Medicine Lodge, Kansas's Locally Owned And Operated Newspaper
School / Sports News - November 12, 2018
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Grace Camden was the winner of the September writing contest at Lincoln Library.
September writing contest winner
The topic of the September writing contest at Lincoln Library was "The Changing Power of Compassion." We had four entries. They were given without names to the local PEO Chapter to judge; choosing only one was difficult for the members. The winner is Grace Camden. The almost 12-year-old is the daughter of Chris and Carrie Camden of Medicine Lodge.
Homeschooled, her mother recognized the learning opportunity and included the writing contest in Graceís schoolwork. The idea also sounded good to Grace, because of the possibility of winning $25.00. Her goal is to one day have her own business of raising betas. As she has progressed through the details of breeding and raising betas, she has found that good breeders are expensive. The money will go towards making her dream become a reality someday. Her story follows:
This is what I believe compassion is: Compassion is when you see someone suffering or sad about something you suffer with them and try to help them.
I have two examples. My first example of where compassion helped was at church. My best friend and I go to church together and we are not very good at including people when we hang out together. My friendís cousin moved here and went to our church. We were supposed to include her in everything and that was hard. Sometimes we would leave her out, and, of course, that really hurt her feelings. The way she would express that was sending rude emails and other things. One day I saw her crying and it broke my heart because I saw that my selfishness hurt her and I liked her. I was sad about it and asked her if she would like to sit with me and she smiled and said yes and sat down with me. Since then all three of us have been friends. She was a lot nicer toward us and we were a lot nicer toward her.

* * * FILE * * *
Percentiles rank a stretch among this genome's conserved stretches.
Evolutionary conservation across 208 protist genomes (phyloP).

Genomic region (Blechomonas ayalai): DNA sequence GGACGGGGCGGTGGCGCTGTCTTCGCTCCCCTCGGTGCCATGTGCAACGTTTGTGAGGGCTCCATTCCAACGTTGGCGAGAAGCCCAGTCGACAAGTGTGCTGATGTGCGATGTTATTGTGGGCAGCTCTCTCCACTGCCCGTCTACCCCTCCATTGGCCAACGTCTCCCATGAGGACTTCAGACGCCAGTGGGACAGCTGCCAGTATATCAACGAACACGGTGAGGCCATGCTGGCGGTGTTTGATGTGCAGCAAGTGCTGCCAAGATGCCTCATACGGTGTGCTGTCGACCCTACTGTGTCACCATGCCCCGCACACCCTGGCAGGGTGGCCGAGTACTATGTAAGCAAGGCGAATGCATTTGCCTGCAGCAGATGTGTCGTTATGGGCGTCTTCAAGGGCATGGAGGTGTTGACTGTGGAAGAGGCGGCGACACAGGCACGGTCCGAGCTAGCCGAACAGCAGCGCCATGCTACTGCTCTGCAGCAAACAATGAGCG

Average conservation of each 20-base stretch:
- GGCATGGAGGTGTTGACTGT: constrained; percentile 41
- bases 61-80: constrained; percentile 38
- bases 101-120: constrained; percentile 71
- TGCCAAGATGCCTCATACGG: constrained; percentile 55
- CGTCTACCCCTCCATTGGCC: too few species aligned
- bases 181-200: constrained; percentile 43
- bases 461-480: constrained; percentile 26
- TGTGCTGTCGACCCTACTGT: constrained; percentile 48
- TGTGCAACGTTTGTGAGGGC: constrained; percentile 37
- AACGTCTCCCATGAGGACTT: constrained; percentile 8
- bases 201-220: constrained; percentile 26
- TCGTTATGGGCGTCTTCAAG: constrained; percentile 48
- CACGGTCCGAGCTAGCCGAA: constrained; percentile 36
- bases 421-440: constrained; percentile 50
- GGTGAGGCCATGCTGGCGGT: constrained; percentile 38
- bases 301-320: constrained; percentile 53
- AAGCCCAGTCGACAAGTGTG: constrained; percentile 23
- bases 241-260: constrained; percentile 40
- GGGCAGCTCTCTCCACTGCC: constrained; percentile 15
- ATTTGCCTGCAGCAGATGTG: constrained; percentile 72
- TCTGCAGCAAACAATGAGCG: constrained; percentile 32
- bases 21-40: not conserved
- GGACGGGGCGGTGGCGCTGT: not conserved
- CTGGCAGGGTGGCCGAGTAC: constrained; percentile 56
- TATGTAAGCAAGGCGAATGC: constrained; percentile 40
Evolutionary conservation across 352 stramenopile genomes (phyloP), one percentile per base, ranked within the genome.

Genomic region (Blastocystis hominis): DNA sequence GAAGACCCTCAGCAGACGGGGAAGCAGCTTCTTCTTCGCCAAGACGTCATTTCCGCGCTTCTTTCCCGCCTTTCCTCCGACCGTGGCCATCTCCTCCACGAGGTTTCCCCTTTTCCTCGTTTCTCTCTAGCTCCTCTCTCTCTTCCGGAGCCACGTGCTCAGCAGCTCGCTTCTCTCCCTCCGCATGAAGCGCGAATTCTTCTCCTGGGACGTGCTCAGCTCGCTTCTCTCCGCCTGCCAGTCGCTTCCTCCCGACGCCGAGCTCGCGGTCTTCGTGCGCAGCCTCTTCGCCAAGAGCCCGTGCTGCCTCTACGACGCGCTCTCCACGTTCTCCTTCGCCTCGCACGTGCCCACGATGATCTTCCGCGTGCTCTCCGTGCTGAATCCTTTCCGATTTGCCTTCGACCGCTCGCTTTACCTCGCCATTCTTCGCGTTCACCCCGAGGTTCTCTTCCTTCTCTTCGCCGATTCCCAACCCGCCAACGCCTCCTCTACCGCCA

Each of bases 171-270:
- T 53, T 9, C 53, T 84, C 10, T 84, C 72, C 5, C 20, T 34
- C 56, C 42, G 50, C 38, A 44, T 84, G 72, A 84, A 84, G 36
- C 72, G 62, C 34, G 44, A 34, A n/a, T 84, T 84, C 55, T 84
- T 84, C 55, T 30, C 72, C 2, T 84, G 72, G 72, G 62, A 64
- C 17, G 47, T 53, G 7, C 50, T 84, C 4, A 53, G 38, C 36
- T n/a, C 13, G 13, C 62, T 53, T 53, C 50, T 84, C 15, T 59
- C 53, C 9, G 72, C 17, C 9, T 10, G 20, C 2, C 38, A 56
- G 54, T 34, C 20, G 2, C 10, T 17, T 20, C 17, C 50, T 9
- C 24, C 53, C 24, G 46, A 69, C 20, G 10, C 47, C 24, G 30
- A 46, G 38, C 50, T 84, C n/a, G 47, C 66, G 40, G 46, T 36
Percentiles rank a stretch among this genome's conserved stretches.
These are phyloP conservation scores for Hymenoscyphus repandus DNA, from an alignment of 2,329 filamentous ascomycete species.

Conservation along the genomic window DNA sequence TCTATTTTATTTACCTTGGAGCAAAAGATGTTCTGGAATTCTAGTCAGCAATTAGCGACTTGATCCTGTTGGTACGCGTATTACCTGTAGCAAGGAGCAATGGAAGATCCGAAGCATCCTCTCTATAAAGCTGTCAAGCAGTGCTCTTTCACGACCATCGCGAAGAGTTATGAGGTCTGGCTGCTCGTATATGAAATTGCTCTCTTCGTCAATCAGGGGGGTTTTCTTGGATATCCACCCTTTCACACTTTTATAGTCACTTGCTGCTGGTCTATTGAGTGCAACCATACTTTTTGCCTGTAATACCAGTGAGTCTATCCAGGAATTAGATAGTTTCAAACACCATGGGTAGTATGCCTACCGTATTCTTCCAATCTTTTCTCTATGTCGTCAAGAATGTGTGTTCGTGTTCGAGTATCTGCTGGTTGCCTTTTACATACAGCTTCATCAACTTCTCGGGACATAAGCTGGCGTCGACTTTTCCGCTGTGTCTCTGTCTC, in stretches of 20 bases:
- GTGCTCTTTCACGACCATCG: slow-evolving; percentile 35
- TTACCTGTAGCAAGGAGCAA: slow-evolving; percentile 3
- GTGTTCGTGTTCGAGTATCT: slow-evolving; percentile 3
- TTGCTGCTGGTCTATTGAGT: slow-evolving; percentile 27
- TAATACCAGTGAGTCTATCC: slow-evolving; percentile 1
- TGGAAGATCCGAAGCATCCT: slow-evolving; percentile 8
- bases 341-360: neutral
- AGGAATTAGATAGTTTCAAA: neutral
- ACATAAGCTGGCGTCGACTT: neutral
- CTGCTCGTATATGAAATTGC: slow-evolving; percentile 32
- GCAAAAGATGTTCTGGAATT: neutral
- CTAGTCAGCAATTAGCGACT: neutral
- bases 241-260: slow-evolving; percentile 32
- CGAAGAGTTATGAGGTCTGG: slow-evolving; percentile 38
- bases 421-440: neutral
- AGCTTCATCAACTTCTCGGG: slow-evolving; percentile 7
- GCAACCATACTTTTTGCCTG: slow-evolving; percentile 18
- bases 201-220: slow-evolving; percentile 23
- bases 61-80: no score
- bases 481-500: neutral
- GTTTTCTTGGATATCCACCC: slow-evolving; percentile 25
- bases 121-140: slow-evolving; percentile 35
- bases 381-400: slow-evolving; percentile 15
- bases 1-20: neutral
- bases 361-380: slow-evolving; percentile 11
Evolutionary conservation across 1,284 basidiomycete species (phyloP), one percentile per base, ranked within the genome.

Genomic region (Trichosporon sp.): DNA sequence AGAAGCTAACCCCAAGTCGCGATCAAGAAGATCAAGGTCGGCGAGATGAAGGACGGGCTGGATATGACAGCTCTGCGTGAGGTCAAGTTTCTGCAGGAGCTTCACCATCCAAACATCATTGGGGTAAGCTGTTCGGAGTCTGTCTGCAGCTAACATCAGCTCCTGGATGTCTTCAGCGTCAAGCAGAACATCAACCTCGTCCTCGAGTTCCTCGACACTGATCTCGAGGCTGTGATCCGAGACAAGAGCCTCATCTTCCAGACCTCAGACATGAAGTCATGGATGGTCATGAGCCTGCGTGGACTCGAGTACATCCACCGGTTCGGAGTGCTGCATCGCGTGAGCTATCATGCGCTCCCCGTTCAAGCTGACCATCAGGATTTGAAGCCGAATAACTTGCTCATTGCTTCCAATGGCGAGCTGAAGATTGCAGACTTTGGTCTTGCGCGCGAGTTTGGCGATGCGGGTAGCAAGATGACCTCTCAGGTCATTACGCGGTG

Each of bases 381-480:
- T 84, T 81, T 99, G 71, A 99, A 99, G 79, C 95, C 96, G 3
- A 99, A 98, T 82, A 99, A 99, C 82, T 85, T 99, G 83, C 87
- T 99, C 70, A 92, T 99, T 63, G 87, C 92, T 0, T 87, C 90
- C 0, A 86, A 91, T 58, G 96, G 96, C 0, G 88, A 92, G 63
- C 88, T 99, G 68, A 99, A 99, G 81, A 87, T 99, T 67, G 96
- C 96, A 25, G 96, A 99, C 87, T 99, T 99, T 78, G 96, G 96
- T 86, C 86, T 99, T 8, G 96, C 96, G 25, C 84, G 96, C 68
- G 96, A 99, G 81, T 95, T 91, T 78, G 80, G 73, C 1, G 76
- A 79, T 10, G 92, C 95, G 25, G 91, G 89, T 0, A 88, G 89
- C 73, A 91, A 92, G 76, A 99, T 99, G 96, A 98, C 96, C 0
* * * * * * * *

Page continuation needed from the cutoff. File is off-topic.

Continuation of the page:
My next example is about a kitten. When she and her brothers and sisters were born at our friendís barn, their mom left them and sadly they all died except for one lucky kitten. She was living on dirt for two weeks until my friend Marla found her and had compassion on her. She named her Lucky cause she was lucky to be alive. Marla took her home and asked me to bottle feed her because I had done that before. Lucky was not very cute, she was skinny and her coat was thin and she had a cold. Her eyes were so goopy at first she wouldnít take the bottle, but after a few days she loved it and got a lot better. It was hard for me. I had to wake up every two hours and take her everywhere, but I still loved her. When Lucky was on hard food, Marla came to take her home. I was sad at first but I eventually got over it. When she was a year old, she had her own kittens and she took very good care of them. Now she is two years old and healthy, happy and spoiled as she could be! Compassion can help animals too.
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